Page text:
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The level of DNA damage in mouse hematopoietic cells and in frog and human blood cells, as induced by the action of reactive oxygen species in vitro


Comparative studies of the level of DNA damage induced in vitro by X-rays (0–8 Gy) or hydrogen peroxide (0–300 µM) in cells of blood, spleen, and bone marrow of mice and in blood cells of frogs and humans were performed using the alkaline comet assay. For both agents, the levels of induced DNA damage in leucocytes/splenocytes of mice were higher than those in blood cells of frogs and humans, while in human leucocytes, they were comparable with those in frog blood cells. The rate of DNA repair in frog blood cells was very slow. The results suggest that the levels of radiation-induced DNA damage are not in accordance with species radiosensitivity (according to LD50/30) but rather with the intrinsic peculiarities of cells.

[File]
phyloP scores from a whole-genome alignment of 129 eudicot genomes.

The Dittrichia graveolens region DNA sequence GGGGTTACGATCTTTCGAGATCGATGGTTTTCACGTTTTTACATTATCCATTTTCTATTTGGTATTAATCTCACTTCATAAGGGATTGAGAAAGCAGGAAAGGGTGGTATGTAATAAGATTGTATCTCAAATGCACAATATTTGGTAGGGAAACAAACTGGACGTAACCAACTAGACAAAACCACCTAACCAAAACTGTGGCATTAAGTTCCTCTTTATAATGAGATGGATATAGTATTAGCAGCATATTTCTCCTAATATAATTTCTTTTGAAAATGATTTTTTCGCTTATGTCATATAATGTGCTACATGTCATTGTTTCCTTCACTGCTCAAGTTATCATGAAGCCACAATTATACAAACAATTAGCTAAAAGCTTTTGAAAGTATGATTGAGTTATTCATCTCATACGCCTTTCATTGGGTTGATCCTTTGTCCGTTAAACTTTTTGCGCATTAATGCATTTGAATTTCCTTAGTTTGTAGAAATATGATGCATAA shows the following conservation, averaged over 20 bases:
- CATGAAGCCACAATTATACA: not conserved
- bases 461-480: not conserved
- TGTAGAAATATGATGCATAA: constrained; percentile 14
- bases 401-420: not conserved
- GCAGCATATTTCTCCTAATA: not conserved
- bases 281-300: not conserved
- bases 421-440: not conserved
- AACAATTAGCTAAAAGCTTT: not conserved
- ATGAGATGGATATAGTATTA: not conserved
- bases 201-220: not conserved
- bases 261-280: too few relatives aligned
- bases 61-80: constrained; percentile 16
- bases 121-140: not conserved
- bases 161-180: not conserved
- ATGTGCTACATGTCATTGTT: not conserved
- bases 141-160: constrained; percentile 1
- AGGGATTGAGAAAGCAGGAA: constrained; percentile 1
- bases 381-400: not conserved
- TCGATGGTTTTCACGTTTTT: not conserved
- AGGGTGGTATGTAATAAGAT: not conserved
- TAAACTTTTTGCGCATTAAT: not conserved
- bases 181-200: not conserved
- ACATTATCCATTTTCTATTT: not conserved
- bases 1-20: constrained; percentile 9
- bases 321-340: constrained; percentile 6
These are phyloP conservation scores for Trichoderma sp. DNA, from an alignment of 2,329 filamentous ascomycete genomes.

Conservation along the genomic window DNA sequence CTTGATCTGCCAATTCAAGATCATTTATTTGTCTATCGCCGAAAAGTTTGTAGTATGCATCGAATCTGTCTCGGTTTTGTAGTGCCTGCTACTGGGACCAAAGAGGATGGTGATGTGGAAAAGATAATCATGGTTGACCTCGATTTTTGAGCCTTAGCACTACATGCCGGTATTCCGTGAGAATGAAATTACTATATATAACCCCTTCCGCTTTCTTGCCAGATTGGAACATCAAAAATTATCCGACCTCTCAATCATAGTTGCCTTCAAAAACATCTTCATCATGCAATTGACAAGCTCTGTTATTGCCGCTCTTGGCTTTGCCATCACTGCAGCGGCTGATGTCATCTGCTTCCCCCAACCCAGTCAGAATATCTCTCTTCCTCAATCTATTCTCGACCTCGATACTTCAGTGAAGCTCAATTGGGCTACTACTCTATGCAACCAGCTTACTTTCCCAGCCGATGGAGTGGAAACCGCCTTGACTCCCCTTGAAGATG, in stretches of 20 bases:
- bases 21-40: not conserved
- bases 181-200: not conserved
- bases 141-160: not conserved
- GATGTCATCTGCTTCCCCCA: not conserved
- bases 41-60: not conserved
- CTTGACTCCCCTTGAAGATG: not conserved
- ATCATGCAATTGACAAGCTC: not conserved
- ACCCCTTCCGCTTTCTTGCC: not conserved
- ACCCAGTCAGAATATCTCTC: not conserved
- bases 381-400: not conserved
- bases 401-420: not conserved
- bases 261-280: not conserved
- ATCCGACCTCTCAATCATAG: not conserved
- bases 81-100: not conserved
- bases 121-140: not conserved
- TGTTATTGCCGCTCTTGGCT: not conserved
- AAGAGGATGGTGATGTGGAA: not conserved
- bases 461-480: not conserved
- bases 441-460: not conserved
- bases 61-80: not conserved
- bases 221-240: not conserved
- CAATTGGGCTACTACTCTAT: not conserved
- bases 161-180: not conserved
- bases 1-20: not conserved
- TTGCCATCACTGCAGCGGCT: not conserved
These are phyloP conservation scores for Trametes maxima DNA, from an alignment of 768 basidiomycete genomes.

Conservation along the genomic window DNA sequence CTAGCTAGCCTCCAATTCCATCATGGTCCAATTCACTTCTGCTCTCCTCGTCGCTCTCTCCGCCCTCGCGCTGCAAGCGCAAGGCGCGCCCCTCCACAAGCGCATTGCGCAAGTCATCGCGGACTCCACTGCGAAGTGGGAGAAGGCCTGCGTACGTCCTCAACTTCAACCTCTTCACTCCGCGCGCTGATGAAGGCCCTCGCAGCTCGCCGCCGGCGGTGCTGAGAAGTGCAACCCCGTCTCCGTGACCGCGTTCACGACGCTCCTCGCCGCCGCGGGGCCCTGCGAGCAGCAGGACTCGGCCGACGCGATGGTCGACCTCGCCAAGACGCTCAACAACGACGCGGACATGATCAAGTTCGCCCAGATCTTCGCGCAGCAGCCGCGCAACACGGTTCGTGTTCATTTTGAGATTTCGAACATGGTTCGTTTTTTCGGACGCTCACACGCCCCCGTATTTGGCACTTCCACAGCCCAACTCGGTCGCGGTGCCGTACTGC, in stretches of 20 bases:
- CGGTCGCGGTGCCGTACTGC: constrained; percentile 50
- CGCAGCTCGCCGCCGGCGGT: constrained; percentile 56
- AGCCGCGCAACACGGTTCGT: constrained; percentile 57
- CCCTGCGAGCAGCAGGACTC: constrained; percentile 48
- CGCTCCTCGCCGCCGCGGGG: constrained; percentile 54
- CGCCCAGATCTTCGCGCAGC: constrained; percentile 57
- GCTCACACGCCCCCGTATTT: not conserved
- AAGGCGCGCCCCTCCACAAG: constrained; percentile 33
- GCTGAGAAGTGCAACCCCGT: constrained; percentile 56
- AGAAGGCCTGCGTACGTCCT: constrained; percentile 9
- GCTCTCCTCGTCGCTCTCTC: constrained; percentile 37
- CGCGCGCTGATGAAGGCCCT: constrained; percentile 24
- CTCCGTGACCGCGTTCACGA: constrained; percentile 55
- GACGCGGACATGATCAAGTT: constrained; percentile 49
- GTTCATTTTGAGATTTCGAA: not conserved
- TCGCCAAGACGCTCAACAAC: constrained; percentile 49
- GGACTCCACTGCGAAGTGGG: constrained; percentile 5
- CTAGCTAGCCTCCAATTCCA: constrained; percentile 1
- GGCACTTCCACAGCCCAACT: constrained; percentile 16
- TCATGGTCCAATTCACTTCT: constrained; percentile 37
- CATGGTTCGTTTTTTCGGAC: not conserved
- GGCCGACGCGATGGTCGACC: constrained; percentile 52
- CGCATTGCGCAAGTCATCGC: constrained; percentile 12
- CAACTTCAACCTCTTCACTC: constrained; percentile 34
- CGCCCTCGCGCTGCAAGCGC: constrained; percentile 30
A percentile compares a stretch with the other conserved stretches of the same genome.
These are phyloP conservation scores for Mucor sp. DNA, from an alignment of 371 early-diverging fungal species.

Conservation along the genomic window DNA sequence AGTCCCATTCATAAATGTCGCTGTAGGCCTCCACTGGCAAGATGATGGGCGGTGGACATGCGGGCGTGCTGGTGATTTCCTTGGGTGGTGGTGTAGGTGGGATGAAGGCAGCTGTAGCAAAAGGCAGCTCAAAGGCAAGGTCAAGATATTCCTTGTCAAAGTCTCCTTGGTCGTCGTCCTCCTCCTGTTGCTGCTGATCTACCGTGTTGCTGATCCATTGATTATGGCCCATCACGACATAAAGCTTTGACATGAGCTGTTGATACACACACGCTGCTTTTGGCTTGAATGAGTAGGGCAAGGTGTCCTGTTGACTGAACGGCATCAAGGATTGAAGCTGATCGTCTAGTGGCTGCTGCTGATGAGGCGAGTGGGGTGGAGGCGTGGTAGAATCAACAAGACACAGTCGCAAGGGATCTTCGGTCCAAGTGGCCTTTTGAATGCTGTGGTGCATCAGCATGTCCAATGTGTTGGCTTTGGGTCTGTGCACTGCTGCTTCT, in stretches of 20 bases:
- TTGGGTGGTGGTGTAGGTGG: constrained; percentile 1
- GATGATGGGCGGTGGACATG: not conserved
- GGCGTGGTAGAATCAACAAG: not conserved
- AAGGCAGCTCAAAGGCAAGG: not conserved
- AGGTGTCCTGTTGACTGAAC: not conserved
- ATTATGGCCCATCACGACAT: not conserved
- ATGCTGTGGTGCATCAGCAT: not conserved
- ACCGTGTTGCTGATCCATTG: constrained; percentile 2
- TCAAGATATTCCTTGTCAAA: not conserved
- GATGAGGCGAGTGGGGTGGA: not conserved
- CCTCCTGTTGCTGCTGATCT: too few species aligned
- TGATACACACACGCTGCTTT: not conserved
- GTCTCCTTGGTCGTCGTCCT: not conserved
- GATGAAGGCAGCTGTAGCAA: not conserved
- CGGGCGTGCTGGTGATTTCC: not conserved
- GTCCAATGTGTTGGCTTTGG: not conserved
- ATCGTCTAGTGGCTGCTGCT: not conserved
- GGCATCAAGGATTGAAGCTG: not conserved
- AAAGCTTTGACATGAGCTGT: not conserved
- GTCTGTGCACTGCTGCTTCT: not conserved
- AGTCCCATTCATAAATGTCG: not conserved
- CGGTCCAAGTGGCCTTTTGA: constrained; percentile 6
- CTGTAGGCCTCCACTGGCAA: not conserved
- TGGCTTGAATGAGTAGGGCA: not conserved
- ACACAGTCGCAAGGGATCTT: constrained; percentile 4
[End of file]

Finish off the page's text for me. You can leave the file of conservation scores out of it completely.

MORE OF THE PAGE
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We are grateful to V.K. Uteshev (Institute of Cell Biophysics RAS, Pushchino of Moscow Region) for granting blood samples of Rana temporaria.

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Correspondence to Nikolay Sirota.

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Research involving human and animal participants

All procedures performed in studies involving human participants were in accordance with the ethical standards of the institutional and/or national research committee and with the 1964 Helsinki declaration and its later amendments or comparable ethical standards. All applicable international, national, and/or institutional guidelines for the care and use of animals were followed.

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Sirota, N., Kuznetsova, E. & Mitroshina, I. The level of DNA damage in mouse hematopoietic cells and in frog and human blood cells, as induced by the action of reactive oxygen species in vitro. Radiat Environ Biophys 57, 115–121 (2018).

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  • Comet assay
  • DNA damage
  • X-ray
  • Hydrogen peroxide